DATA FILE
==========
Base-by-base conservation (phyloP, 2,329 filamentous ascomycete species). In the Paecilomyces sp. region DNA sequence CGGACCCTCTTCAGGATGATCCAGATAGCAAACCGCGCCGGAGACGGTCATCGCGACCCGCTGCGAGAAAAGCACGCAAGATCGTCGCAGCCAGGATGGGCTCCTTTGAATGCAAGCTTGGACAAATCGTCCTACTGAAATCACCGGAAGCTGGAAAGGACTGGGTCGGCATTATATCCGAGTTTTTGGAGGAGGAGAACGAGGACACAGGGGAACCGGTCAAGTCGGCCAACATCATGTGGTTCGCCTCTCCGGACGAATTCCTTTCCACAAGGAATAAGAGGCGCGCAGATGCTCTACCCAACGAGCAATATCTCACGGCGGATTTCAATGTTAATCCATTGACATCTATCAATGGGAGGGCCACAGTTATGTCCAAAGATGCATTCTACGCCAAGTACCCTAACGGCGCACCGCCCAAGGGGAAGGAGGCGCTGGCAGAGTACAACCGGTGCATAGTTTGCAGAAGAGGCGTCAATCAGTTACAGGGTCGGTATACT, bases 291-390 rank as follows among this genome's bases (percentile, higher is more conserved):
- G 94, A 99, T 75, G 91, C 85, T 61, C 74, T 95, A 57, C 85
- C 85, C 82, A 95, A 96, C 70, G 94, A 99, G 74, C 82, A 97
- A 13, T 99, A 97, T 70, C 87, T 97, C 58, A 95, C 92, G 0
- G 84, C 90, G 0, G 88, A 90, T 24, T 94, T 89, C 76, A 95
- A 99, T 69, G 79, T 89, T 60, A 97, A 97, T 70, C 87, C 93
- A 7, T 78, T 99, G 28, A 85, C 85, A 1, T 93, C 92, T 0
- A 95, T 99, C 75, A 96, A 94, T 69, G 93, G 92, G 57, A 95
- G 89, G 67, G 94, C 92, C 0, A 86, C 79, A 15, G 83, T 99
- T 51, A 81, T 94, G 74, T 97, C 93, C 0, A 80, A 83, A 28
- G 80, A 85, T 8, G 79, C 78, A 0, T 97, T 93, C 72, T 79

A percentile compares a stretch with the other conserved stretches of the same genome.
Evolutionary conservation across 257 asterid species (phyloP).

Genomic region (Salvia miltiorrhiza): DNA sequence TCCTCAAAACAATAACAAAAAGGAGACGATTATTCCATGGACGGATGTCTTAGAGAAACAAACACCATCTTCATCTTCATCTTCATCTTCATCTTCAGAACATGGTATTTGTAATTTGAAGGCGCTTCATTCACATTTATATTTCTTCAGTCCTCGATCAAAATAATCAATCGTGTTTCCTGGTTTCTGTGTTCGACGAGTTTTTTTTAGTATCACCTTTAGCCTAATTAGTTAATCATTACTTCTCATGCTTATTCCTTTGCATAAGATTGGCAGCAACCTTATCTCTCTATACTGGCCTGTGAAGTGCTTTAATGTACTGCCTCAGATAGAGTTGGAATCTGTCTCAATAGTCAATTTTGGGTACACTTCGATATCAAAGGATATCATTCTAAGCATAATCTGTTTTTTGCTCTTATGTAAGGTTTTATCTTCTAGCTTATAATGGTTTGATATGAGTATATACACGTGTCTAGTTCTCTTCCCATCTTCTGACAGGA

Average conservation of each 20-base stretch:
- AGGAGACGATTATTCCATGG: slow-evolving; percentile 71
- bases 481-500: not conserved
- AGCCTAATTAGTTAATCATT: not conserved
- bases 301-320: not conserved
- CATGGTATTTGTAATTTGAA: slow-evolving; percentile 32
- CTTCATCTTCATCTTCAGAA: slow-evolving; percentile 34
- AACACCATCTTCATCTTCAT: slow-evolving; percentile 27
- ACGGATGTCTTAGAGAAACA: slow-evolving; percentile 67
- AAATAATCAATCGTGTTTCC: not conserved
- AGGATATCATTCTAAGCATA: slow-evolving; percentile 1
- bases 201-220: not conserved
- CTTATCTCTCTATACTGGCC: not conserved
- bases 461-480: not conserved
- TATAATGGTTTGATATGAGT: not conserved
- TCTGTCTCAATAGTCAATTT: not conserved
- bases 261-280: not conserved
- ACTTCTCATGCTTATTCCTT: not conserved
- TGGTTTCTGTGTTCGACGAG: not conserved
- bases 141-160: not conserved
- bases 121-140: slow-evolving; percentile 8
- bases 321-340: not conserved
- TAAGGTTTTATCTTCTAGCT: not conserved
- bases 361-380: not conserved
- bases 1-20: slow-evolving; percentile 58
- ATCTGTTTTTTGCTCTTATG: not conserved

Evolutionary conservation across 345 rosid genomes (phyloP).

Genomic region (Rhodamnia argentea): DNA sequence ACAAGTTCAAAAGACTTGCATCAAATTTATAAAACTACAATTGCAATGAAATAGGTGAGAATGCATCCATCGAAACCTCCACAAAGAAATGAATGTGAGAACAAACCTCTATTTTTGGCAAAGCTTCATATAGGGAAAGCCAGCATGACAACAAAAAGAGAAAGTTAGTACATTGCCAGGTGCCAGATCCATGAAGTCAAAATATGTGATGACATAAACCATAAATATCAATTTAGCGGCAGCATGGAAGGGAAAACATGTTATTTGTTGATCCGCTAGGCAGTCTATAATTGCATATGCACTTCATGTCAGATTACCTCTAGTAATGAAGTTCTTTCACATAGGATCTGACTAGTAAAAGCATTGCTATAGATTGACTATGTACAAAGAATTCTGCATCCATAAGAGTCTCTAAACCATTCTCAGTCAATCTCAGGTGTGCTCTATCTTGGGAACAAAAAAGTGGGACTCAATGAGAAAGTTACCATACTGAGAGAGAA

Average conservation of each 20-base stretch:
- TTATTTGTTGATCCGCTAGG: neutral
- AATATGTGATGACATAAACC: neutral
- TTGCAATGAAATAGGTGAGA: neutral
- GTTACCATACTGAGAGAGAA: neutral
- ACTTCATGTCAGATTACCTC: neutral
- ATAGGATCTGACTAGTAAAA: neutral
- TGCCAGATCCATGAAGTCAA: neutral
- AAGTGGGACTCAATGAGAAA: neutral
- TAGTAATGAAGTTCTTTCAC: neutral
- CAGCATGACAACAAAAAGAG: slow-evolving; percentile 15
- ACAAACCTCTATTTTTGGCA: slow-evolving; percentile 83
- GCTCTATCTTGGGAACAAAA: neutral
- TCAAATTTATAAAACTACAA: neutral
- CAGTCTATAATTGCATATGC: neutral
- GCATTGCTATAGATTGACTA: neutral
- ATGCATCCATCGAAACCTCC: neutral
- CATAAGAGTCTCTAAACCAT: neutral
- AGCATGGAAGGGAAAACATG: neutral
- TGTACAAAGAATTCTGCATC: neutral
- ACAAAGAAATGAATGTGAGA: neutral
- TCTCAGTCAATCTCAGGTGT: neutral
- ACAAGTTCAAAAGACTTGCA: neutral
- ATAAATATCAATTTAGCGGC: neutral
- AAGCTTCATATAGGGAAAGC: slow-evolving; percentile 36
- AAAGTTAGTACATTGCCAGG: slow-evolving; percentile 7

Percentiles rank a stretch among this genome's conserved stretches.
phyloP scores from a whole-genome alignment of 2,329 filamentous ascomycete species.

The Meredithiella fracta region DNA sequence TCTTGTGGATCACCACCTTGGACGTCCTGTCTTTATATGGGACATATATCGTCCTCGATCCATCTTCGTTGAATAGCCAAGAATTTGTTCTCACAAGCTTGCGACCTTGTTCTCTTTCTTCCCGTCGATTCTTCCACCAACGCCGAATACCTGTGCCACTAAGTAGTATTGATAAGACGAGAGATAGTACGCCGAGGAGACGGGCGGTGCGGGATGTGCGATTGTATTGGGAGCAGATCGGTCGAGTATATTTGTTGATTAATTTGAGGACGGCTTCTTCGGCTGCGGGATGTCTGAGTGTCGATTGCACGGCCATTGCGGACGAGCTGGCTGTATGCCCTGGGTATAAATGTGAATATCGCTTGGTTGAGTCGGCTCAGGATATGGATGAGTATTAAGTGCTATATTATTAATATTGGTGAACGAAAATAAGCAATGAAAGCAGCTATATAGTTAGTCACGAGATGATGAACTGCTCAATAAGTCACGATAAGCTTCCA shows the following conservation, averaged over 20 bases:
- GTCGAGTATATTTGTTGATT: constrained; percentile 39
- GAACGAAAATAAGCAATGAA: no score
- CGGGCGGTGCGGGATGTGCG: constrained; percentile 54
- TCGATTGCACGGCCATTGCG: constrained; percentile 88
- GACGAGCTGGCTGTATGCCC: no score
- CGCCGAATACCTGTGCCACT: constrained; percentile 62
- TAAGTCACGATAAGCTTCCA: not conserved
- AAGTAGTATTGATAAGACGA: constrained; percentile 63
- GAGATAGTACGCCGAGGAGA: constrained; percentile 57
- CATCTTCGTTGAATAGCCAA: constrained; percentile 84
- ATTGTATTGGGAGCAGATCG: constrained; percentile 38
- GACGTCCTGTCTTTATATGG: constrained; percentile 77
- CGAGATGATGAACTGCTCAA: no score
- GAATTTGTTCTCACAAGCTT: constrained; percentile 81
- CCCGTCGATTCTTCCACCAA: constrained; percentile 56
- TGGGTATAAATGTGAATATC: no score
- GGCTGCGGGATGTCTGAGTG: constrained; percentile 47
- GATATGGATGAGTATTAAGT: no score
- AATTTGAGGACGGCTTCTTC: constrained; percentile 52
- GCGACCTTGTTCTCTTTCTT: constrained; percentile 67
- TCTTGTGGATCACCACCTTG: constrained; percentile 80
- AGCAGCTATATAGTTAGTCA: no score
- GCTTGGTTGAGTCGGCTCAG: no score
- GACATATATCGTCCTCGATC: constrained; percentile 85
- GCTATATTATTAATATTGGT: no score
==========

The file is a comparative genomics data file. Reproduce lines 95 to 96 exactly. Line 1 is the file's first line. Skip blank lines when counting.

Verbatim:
- GACATATATCGTCCTCGATC: constrained; percentile 85
- GCTATATTATTAATATTGGT: no score